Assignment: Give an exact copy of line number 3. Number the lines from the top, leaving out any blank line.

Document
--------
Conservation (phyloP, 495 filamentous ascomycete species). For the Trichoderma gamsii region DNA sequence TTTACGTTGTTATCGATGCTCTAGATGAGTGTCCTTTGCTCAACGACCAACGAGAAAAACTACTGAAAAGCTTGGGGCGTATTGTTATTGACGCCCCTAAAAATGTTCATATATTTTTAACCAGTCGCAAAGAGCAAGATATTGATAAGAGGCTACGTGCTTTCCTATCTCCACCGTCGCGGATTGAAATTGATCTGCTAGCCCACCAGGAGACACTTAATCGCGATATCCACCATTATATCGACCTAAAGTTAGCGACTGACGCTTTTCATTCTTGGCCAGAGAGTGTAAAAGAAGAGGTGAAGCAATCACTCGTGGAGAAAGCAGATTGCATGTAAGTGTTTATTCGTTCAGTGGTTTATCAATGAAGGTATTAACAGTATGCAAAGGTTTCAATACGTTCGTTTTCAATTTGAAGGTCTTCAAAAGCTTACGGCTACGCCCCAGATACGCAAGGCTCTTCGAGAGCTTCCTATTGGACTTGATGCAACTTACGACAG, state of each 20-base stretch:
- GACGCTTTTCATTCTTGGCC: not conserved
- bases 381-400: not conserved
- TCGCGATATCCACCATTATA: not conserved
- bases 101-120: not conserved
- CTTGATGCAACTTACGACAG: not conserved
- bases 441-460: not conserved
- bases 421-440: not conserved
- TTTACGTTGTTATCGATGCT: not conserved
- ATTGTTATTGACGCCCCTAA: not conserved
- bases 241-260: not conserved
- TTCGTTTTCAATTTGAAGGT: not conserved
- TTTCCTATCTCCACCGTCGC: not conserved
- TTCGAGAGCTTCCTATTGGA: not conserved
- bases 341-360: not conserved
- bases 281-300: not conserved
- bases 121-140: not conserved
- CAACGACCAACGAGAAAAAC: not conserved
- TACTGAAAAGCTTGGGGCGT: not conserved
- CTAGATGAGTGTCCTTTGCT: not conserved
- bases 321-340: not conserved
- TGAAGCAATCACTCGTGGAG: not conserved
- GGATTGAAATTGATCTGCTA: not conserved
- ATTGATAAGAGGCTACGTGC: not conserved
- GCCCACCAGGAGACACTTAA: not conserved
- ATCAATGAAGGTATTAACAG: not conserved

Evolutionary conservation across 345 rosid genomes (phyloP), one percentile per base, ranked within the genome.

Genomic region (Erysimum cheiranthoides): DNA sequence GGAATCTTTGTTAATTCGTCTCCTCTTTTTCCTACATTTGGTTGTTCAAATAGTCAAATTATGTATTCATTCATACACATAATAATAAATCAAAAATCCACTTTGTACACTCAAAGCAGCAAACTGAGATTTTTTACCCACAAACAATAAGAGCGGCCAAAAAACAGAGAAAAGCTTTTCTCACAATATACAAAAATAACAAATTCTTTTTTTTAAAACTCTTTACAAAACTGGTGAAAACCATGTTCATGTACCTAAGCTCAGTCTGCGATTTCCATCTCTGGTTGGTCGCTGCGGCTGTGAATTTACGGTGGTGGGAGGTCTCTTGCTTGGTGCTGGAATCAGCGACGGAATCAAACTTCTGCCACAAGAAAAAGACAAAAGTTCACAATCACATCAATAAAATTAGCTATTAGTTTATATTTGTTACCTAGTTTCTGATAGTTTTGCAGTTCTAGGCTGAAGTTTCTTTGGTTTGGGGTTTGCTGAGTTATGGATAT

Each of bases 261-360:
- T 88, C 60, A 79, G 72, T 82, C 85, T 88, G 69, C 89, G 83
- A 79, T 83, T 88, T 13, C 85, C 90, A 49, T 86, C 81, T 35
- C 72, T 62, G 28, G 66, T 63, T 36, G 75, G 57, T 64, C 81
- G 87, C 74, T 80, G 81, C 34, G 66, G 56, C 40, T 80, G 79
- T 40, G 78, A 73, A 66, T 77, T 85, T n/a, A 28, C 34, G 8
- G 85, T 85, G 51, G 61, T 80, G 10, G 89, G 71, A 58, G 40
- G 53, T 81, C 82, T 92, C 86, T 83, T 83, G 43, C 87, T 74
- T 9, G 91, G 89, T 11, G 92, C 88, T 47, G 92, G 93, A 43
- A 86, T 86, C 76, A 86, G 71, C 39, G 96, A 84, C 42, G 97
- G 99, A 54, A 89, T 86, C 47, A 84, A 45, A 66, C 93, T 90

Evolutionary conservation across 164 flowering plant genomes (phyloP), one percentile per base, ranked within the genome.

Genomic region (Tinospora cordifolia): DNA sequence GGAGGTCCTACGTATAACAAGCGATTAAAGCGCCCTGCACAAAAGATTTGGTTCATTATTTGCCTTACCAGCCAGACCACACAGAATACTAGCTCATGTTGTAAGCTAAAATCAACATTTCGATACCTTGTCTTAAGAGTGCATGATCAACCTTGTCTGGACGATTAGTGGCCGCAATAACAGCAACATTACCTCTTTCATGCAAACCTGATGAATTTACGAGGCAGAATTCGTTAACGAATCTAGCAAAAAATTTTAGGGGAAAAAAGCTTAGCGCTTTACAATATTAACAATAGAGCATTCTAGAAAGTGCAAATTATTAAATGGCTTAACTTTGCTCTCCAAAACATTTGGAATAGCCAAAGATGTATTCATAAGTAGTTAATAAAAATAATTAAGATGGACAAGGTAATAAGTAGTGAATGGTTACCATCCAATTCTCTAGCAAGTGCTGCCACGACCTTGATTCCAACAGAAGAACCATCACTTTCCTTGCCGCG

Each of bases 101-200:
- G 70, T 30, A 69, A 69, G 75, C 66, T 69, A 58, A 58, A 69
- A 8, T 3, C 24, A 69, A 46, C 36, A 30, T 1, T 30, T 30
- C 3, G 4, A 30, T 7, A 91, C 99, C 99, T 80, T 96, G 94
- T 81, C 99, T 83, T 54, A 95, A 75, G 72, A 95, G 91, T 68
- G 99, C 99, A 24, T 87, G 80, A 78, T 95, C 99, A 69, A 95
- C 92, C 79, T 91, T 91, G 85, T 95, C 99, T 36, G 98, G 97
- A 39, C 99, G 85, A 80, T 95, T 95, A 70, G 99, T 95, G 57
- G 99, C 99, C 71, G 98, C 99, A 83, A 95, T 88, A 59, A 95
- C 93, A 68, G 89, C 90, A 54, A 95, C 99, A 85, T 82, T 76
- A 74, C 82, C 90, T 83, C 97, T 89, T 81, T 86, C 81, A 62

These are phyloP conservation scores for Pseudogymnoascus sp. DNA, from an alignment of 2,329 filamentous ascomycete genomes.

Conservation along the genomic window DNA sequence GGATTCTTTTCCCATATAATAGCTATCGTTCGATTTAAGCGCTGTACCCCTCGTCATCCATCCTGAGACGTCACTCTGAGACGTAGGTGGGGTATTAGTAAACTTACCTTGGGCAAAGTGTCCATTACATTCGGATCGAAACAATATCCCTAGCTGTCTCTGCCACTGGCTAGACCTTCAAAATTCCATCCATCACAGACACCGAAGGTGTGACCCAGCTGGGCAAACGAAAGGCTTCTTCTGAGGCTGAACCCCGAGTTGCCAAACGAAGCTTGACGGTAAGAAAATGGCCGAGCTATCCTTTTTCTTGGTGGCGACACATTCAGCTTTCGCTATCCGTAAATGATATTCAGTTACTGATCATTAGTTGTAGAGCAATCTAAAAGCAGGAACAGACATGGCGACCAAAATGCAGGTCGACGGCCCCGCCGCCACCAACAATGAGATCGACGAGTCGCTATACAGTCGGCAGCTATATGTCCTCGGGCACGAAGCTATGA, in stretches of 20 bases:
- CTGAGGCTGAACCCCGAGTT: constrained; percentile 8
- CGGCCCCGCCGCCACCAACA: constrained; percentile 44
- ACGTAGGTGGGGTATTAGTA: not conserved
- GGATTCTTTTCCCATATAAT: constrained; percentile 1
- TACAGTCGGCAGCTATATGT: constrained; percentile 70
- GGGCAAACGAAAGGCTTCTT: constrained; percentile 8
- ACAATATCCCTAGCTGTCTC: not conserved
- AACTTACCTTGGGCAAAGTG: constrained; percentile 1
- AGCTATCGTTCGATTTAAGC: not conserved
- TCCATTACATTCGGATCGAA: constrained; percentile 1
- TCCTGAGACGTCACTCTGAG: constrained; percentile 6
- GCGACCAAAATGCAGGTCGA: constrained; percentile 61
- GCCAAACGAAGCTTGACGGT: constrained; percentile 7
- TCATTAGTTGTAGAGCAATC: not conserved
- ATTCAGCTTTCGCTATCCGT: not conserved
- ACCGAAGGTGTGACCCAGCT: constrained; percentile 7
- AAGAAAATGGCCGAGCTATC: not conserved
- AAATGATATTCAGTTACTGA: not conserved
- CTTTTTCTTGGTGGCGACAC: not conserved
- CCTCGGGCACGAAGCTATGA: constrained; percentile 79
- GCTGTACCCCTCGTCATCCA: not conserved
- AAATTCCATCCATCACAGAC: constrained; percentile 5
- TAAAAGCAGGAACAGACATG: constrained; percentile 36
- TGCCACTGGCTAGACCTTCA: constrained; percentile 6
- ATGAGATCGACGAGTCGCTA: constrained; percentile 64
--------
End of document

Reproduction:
- bases 381-400: not conserved